When you are named as the executor of an estate, you become the primary administrator for the estate. While the responsibilities of this position may sound frightening to some people, it doesn’t have to be terribly difficult to oversee estate management and protect the wishes and assets of the deceased. With proper legal assistance in managing an estate, and by following a few smart steps, you can reduce the stress of the situation.
First, realize that you are not always legally obligated to act as an executor. This is especially true if you are unable to handle the estate in question appropriately for personal or other reasons. Hopefully, the person creating the estate plan let you know of his or her wishes ahead of time so you are more prepared. In any event, it’s always a good idea for individuals to specify a backup plan in their estate documents in case an identified executor doesn’t work out.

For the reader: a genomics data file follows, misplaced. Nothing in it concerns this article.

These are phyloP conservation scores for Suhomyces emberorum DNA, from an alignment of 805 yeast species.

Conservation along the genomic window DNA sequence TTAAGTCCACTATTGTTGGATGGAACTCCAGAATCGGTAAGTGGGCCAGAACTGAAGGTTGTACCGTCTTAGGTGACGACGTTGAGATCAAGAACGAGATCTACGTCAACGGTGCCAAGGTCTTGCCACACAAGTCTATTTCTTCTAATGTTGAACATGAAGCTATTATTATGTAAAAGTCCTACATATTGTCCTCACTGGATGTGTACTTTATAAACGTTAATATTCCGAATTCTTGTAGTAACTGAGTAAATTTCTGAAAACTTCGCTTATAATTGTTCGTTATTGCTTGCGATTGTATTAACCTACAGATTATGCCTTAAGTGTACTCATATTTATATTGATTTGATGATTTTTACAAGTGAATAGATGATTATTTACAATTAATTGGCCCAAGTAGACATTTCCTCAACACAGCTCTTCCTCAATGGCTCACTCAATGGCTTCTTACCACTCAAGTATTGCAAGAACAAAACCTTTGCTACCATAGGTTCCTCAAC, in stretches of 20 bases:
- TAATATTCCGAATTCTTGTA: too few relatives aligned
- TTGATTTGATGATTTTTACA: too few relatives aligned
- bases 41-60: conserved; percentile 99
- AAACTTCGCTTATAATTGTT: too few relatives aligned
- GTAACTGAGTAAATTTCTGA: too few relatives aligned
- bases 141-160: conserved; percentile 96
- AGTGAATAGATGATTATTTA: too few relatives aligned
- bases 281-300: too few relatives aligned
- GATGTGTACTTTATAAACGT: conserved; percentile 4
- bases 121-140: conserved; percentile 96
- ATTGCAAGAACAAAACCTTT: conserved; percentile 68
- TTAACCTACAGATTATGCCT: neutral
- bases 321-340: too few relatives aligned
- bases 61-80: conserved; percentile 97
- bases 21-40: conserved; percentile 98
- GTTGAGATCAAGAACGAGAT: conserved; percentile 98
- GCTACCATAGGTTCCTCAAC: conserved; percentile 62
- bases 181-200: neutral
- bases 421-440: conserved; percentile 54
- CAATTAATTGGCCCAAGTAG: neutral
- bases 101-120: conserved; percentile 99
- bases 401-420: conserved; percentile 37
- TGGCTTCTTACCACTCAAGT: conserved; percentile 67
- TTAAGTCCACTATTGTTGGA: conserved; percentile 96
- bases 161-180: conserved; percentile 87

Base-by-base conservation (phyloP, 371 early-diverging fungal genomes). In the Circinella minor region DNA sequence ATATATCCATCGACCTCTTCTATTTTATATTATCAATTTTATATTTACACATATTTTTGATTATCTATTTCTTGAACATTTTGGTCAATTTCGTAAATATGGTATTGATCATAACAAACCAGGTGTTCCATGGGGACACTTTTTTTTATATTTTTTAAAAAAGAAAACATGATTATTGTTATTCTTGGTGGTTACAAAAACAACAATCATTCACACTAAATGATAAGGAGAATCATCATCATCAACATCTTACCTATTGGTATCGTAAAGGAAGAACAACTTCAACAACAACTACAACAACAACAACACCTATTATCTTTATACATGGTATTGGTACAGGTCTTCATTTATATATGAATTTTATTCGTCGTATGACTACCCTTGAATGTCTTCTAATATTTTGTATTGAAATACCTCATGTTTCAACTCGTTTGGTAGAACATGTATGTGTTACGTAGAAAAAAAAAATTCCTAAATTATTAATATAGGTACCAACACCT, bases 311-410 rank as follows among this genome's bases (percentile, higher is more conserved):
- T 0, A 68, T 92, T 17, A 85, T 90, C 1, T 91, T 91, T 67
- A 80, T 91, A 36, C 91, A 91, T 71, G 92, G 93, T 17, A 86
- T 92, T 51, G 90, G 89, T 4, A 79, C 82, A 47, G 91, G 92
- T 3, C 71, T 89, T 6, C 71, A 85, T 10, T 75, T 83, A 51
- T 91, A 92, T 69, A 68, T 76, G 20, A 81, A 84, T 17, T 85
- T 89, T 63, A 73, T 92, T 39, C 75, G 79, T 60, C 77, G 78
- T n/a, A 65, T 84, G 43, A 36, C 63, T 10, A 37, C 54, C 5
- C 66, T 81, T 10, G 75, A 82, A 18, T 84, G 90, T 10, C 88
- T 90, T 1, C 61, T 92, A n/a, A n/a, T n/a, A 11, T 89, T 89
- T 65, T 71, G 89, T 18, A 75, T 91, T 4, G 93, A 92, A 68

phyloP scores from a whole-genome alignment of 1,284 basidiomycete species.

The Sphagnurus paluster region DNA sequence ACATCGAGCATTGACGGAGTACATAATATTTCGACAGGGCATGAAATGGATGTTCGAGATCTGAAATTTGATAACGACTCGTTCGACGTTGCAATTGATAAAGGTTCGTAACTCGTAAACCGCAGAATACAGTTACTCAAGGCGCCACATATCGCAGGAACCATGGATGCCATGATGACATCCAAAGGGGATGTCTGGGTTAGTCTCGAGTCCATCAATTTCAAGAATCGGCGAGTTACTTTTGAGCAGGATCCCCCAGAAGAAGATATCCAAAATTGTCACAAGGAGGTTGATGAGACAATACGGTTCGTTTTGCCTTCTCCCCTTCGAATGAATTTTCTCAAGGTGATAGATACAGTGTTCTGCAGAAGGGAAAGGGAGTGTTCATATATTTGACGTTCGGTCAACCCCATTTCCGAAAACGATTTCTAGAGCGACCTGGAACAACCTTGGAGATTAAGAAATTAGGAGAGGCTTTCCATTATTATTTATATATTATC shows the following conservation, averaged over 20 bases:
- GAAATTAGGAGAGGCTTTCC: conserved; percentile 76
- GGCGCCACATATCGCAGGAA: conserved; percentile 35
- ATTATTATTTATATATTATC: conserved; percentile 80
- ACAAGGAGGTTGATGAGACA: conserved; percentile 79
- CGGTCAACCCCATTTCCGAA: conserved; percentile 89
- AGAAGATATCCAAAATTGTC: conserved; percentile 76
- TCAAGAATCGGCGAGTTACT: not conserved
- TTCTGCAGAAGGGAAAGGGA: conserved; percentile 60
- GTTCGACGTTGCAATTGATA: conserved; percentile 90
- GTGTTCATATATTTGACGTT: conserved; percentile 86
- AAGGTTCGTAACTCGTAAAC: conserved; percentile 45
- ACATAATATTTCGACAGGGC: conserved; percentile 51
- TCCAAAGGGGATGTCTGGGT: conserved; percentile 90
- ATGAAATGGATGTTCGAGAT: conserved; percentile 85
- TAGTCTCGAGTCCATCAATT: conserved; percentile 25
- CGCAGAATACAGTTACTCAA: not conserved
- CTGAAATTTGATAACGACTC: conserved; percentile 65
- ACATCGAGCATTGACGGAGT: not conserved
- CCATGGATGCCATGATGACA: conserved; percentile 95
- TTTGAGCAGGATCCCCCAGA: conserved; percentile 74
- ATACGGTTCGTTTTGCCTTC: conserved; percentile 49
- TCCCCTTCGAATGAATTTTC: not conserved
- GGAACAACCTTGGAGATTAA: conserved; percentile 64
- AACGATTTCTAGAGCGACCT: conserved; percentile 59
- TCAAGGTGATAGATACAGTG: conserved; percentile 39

If you decide to move forward with executor duties, you should ask for a death certificate. The certificate lets you move forward with funeral arrangements and make claims for life insurance payouts as appropriate under the estate. In addition to the death certificate, you will also want copies of any estate documents, including wills and trusts, so you are informed regarding the deceased wishes.
You will need to file appropriate documents with the probate court in some cases. Those documents might include the will, the death certificate and testamentary letters. This is where the process gets complex for some estates and you might find third-party assistance helpful. Once you’ve filed appropriate paperwork, you can begin protecting or distributing assets, including paying any remaining debts and taxes for the estate.
Source: Bankrate, “7 tips for the executor of an estate,” Judy Martel, accessed May. 28, 2015
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